Katherine Faw Morris grew up in Wilkesboro, a brainy, punk-obsessed teenager miscast in a culture shaped by moonshine and NASCAR. “The whole time I was living there,” she says, “I just wanted to leave.”
And so she did, fleeing to New York University after high school. But Wilkes County never left her. The place, though not named, permeates her new novel, “Young God,” a sharp debut that publisher Farrar, Straus and Giroux touts as a mix of Southern rural decay and urban punk.
Morris sets her spare story in an impoverished world of black tar heroin, teenage prostitutes and occasional murders requiring body disposal. It’s sure to thrill some readers. It’s also likely to repel others.
Either way, this dark novel makes one wonder about the 30-year-old author who so vividly depicts her protagonist, a 13-year-old drug dealer named Nikki. As a literary magazine asked Morris recently: “Just to get the burning question out of the way: Did you once do or deal a lot of drugs?”
You wouldn’t think so if you saw Katherine Marie Faw in the 2001 Wilkes Central High yearbook. She’s the only female on the Quiz Bowl team. Voted “most scholarly” by her peers. A cute, baby-faced cheerleader, for heaven’s sake.
But the yearbook doesn’t tell all. Though her dad sold insurance and she grew up middle class, Morris had what she calls a “whole other life.”
“I spent a lot of my teenaged life hanging out in trailers,” she said in a phone interview from her home in Brooklyn, where she lives with her husband and two pit bulls. In high school, she loved cocaine, she says, and she knew dealers, but never sold. “Though I think I’d be pretty good at it,” she told a British literary magazine.
Moonshine and fast cars
Morris, who uses the word “gangster” when she explains Wilkes County to Northern friends, isn’t the first to write about the place. It was home to Tom Dooley, whose hanging inspired a famous folk song. It’s also the setting for Tom Wolfe’s 1965 Esquire profile of NASCAR’s Junior Johnson, who got his start as a whiskey runner.
The county, about 80 miles northwest of Charlotte, was known as the moonshine capital of America. Distribution was handled by men who outran revenuers in hopped-up cars. Some drivers helped birth stock-car racing, as they barreled around North Wilkesboro Speedway.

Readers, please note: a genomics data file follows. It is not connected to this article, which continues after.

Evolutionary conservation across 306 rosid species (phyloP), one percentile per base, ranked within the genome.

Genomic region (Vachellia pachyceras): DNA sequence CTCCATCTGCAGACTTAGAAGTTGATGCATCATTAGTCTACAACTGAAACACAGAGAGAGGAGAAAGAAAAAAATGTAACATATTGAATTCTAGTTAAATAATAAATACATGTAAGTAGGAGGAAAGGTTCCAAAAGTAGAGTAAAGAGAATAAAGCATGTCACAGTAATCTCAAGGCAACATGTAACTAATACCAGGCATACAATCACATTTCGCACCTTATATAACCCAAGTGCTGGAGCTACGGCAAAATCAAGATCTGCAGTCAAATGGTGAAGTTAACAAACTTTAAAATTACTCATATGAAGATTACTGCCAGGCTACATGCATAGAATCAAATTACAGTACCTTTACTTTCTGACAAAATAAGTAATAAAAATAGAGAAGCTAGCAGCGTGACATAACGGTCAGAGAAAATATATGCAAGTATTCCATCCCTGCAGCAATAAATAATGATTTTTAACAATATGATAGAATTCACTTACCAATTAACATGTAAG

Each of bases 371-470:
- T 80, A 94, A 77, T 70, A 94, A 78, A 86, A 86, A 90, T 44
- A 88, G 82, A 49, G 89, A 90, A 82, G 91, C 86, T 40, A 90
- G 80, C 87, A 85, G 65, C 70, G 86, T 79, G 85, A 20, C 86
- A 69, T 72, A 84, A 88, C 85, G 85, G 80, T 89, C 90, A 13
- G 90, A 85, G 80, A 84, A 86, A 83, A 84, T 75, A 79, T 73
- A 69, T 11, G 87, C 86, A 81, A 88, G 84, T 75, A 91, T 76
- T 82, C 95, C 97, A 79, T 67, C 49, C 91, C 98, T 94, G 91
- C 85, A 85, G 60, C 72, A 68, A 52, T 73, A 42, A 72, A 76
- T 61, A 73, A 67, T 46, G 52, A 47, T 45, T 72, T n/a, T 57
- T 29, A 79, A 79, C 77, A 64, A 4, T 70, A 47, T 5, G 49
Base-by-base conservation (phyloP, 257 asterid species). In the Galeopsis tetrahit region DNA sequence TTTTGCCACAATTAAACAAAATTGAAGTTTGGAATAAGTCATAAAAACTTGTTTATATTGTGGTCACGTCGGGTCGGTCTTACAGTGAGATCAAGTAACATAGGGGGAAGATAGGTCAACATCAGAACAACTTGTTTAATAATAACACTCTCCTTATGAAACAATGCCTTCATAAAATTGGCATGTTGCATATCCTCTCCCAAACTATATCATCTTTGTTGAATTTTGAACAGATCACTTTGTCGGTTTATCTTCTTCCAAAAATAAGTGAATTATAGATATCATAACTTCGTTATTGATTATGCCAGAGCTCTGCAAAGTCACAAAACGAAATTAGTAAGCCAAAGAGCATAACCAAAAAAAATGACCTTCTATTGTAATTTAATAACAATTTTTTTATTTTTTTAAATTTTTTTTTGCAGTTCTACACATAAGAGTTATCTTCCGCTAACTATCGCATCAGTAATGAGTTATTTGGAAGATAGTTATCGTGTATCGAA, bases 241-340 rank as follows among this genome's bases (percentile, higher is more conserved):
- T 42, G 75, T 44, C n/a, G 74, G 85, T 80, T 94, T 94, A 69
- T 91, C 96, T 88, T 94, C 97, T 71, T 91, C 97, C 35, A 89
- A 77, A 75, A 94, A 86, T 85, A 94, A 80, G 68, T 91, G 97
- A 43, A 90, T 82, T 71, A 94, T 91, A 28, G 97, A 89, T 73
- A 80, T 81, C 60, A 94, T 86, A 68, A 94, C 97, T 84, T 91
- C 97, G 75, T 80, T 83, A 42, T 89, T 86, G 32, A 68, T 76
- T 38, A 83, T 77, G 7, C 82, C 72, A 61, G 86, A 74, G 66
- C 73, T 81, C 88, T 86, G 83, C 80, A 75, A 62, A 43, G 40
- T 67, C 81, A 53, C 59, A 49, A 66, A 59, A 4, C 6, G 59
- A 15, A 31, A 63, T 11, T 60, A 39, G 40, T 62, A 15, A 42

Morris populates “Young God” with images of the county – the frothy river rapids that tumble into a swimming hole, the storefront churches that split off from the brick churches, the tar highway that leads to town, past “an empty building where a gun-and-pawn used to be.”
Her relatives can trace Faws to the 1700s in Wilkes County, which is why Morris grew up surrounded by people she says looked like her. She found it suffocating.
And so, from the time she could read, Morris spent hours engrossed in the family’s set of World Books, searching for a city that better suited her.
By high school, she knew she belonged in New York, and that punk rock, with its disaffected rebellion, was her music. She became obsessed with “Please Kill Me,” an oral history of the 1970s New York punk scene. She made her own punk-rock clothing, taking a black Sharpie to white T-shirts and covering them with song lyrics and writing.
“I had no one to talk to about it. I was always kind of weird.” she says. Even so, she had mainstream friends, though they regarded her as the “strange, arty one.”
Morris also impressed her teachers. “I actually kept the folder of her writing,” says Uwe Ehrlich, who teaches creative writing at Wilkes Central High. “I’ve done that with three students in maybe 25 years of teaching.”
Retired English teacher Sandy Nichols recalls Morris as a mature student, “not perky all the time, not bubbly.”
“You can probably tell that from her writing,” she says.
“Young God” stars a skinny 13-year-old girl named Nikki who wears her mother’s old pink bikini for underwear. We never know why, though we can assume it’s because she doesn’t own any real underwear.